The Chiefs signed Justin Reid to a three-year deal to fill the void left by Mathieu. They also inked Deon Bush to a one-year deal and picked Cincinnati's Bryan Cook in the second round of the draft. Seventh-round pick Nazeeh Johnson faces an uphill battle to make the roster, but he's a potential injection of youth as well. That's just one half of the secondary.

Defensive coordinator Steve Spagnuolo will have his hands full working with his newly-acquired pieces at cornerback. In the draft, Veach broke his own tendency by acquiring (and trading up for) Washington's Trent McDuffie in the first round. On Day Three, he added Fayetteville State's Joshua Williams and Washington State's Jaylen Watson — both long and athletic projectable scheme fits — to insulate the group. On the Monday following the draft, he traded for Houston Texans defensive back Lonnie Johnson Jr.

Jan 12, 2020; Kansas City, MO, USA; Houston Texans cornerback Lonnie Johnson Jr. (32) returns a blocked punt for a touchdown against the Kansas City Chiefs during the first quarter in a AFC Divisional Round playoff football game at Arrowhead Stadium. Mandatory Credit: Mark J. Rebilas-USA TODAY Sports

That's two (and technically three) position groups that have been overhauled in the same offseason — one out of necessity due to underperformance and one due to the cupboard becoming extremely bare. All of that goes before even mentioning the fact that the Chiefs' drafting of Wisconsin's Leo Chenal makes 2022 the third year in a row that the team has spent a second- or third-round pick on a linebacker. That specific rebuild has come along over the span of a few offseasons, but it also counts.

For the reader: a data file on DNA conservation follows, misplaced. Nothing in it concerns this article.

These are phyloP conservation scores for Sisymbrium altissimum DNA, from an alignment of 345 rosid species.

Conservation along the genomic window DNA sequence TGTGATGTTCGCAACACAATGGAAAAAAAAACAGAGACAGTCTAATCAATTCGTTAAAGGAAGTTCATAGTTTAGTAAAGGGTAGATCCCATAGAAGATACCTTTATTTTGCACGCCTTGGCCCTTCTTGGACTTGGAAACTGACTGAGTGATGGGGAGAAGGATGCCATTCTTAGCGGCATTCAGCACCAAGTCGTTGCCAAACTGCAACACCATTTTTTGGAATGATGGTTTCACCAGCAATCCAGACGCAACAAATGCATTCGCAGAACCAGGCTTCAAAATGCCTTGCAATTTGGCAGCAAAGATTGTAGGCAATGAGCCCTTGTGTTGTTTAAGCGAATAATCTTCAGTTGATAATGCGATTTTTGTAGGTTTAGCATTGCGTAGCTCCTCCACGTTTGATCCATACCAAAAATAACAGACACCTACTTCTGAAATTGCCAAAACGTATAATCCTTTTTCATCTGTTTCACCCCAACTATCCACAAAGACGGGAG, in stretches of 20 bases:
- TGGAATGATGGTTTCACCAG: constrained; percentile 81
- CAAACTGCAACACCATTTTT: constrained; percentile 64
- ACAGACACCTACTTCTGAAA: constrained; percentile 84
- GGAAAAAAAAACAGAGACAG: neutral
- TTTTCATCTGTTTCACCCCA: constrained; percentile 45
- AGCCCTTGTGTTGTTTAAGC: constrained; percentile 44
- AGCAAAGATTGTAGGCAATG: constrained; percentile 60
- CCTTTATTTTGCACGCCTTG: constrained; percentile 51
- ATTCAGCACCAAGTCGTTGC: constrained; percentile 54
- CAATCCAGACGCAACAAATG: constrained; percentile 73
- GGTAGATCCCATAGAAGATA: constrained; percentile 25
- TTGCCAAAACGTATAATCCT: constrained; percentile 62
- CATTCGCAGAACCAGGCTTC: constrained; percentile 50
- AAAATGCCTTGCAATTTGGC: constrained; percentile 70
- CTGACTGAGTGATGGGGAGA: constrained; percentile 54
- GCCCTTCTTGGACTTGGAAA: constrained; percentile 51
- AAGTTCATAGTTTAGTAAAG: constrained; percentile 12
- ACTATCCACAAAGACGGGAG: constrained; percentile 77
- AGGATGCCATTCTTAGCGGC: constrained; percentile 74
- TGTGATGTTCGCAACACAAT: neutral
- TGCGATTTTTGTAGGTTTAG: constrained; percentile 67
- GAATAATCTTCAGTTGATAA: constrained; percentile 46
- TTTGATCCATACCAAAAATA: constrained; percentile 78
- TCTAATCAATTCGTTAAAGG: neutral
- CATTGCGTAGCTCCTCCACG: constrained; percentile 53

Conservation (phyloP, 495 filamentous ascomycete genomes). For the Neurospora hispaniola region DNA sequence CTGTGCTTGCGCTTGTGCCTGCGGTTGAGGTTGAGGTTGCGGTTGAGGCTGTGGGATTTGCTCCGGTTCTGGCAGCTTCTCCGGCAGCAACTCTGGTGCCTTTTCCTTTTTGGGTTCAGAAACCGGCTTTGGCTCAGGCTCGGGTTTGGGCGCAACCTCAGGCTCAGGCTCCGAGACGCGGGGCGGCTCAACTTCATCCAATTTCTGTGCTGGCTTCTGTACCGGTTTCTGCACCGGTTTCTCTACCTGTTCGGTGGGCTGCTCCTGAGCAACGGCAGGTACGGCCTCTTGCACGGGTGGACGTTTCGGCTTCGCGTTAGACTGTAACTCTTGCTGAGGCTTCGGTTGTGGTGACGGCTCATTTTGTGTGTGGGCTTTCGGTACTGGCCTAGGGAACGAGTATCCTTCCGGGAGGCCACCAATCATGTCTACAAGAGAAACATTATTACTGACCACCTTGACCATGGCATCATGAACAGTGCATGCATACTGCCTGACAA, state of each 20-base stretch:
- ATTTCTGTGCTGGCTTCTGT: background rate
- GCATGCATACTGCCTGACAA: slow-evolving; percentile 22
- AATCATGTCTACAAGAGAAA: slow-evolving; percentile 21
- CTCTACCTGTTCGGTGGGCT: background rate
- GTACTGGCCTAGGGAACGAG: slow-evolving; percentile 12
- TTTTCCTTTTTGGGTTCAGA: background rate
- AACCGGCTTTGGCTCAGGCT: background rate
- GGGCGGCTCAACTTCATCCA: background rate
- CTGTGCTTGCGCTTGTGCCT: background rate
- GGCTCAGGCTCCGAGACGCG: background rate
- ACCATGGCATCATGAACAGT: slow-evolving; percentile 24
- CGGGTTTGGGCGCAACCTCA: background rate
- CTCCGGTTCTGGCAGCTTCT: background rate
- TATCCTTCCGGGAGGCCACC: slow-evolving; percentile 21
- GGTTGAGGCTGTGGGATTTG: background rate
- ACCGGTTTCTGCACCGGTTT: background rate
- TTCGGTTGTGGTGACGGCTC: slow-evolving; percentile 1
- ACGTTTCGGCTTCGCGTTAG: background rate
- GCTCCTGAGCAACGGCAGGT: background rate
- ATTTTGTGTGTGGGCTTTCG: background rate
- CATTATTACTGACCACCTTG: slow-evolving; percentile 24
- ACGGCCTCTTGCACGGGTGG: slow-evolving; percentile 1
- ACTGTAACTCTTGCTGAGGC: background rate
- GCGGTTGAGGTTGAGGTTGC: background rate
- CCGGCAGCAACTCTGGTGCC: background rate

Since Veach has proven that he's more than willing to step up to the plate and do some demolition (and, later, renovation), where does he go from here? The defensive line seems like a wise bet, as defensive end George Karlaftis was a first-round pick this year and the returning Frank Clark will almost surely have 2022 be his last year in Kansas City. The Chiefs' pass rush is going to be mostly passable if Melvin Ingram returns but beyond this year, major changes could be on the horizon.

On the interior of Spagnuolo's front, Derrick Nnadi is a free agent (again) after this campaign. Star defensive tackle Chris Jones is set to carry a cap hit of over $27 million in 2023, but with only $7M-and-change in dead money. Nothing is imminent but with Hill having a year left on his deal when he was traded, it doesn't take a major leap of faith to envision a world in which Jones could experience a similar fate. The track record, logic and foundation for such a move have been laid out.

Sep 12, 2021; Kansas City, Missouri, USA; Kansas City Chiefs defensive end Chris Jones (95) reacts during the first half against the Cleveland Browns at GEHA Field at Arrowhead Stadium. Mandatory Credit: Jay Biggerstaff-USA TODAY Sports

Regardless of what pressing needs emerge between May of 2022 and March or April of 2023, the Chiefs can rest assured knowing that they have an executive who is willing to make much-needed adjustments. His tactics may be viewed as extreme at times but this offseason, Veach has cemented his status as one of the top general managers in all of football. He's managed to strike a balance between aggressive swings and calculated risks, which is great for the Chiefs and scary for the rest of the NFL.